Missing Words

Tobias developed “Quink” as the opposite of trauma, when an important event changes your life forever, but in a positive way, instead of a damaging one. Rob Brezney popularized the term pronoia, the notion that the world is secretly out to help you have a wonderful time and support you. But there are numerous more terms needed.

Abigail text me the other day that she was meeting with her sexual wellness student group and they were looking for the term for a woman who enjoys sex, has a healthy relationship with it and has it often. This word does not exist (please comment if you know otherwise), but the derogatory terms for sexually active women go on and on.

Websters dictionary claims that “sexism” did not enter our vocabulary until 1969.  This has always amazed me.  What was the conversation about gender equality like, before these basic ideas we labeled?  i am confident that they happened, and i am convinced they were weaker and hampered.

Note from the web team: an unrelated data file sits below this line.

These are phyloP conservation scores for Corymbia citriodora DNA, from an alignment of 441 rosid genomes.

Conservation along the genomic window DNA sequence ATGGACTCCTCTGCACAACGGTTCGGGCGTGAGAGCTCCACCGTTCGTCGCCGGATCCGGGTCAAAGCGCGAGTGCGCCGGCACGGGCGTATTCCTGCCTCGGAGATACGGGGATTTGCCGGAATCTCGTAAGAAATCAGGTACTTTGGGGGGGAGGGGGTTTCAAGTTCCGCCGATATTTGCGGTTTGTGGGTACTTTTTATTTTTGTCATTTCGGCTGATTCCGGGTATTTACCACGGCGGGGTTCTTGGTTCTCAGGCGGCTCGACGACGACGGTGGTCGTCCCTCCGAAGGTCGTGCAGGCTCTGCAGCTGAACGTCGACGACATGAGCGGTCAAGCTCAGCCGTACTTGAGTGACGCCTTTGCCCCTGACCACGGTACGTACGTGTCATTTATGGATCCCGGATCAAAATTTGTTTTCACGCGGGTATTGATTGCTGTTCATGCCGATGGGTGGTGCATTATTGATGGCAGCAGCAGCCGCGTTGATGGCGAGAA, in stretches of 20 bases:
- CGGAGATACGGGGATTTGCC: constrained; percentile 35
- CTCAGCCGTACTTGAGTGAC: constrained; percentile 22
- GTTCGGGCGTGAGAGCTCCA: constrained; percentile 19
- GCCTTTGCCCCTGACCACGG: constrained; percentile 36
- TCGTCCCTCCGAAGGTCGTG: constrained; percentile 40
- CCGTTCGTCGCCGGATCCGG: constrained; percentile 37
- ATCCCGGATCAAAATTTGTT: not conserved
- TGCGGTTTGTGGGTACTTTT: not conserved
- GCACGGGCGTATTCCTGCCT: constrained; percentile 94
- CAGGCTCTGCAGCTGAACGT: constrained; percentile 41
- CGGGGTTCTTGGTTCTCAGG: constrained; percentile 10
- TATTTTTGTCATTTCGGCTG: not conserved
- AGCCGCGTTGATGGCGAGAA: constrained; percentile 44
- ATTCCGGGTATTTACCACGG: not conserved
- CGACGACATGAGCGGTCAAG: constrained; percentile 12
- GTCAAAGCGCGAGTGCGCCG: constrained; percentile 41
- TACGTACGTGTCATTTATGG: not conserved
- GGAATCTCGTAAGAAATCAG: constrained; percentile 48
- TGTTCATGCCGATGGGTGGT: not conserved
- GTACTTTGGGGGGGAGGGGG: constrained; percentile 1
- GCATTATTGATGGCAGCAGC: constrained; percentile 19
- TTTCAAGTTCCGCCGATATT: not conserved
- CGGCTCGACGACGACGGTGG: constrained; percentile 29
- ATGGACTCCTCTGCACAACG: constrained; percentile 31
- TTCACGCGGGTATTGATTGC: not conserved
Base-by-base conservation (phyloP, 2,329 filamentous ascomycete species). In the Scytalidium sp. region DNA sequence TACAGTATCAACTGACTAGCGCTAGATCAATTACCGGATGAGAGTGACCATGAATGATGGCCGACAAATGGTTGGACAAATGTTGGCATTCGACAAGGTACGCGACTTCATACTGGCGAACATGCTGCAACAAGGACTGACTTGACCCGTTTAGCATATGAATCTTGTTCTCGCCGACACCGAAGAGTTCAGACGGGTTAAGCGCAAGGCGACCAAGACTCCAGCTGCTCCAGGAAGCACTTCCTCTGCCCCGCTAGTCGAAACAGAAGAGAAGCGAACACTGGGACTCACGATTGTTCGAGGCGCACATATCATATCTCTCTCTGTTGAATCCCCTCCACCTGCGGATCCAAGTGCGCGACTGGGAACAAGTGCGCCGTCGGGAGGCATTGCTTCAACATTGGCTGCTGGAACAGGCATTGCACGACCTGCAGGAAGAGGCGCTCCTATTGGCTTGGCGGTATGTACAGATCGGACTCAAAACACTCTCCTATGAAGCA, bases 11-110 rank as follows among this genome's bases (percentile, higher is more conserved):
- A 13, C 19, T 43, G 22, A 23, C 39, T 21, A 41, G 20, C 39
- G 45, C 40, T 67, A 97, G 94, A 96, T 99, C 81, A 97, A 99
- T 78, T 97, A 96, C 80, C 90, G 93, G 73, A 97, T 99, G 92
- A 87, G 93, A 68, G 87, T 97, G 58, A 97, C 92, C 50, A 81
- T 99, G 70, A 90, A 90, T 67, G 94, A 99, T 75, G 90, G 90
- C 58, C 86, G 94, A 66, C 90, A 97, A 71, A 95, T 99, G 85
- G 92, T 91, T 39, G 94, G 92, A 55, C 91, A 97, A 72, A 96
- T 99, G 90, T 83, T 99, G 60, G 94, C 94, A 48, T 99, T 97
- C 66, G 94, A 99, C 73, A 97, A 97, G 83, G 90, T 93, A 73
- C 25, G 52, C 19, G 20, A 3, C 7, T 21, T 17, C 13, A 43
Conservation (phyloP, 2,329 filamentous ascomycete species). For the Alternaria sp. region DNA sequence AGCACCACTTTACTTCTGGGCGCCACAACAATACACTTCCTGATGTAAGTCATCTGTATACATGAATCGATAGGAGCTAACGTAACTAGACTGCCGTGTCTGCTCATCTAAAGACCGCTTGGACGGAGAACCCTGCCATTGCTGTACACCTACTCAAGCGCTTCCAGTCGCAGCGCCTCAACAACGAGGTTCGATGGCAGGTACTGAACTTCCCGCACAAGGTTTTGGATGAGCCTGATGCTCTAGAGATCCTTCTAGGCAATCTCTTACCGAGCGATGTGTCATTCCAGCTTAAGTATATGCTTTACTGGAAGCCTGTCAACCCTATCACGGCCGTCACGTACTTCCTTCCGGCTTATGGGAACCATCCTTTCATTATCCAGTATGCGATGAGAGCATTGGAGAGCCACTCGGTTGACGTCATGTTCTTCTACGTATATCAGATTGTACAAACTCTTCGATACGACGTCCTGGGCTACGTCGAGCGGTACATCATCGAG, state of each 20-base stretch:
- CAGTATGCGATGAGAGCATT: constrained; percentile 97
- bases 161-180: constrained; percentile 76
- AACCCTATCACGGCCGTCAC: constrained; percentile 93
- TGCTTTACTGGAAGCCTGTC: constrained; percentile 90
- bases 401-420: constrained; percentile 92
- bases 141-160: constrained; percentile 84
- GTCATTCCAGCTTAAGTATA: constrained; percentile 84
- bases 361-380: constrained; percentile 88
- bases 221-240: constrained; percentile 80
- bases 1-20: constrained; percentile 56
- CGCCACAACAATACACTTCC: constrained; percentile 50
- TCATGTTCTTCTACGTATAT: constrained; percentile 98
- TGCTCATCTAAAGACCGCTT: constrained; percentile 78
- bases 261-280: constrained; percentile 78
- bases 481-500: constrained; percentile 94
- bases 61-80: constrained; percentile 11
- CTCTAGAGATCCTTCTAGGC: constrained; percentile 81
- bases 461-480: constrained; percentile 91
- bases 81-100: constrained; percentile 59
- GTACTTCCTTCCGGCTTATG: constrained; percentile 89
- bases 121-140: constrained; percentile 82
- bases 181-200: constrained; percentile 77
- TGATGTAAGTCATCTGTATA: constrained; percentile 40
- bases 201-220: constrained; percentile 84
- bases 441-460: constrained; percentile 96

My utopia consists of super cooperators and super appreciators.  And especially in the later, English is failing us.  We have a constrained vocabulary around appreciation.  No terms for smaller appreciations, or life saving/changing ones.  There is no term for an appreciation which brings with it an obligation to repay somehow.  No term to mark continued persistent efforts, or to commemorate spontaneous acts of good will.

Having new words is the first small but critical step towards changing the culture.  We have had the term compersion, for quite some years now, but most polyamorous folx are still taking baby steps when it comes to appreciating their lovers other lovers, much less being excited about them or feeling really good about them.

What new word are you making up today?  And how can we use it to craft a conversation which takes us to where we want to be?

About paxus

a funologist, memeticist and revolutionary. Can be found on Wikipedia and in locations of imminent calamity. buckle up, there is going to be some rough sledding.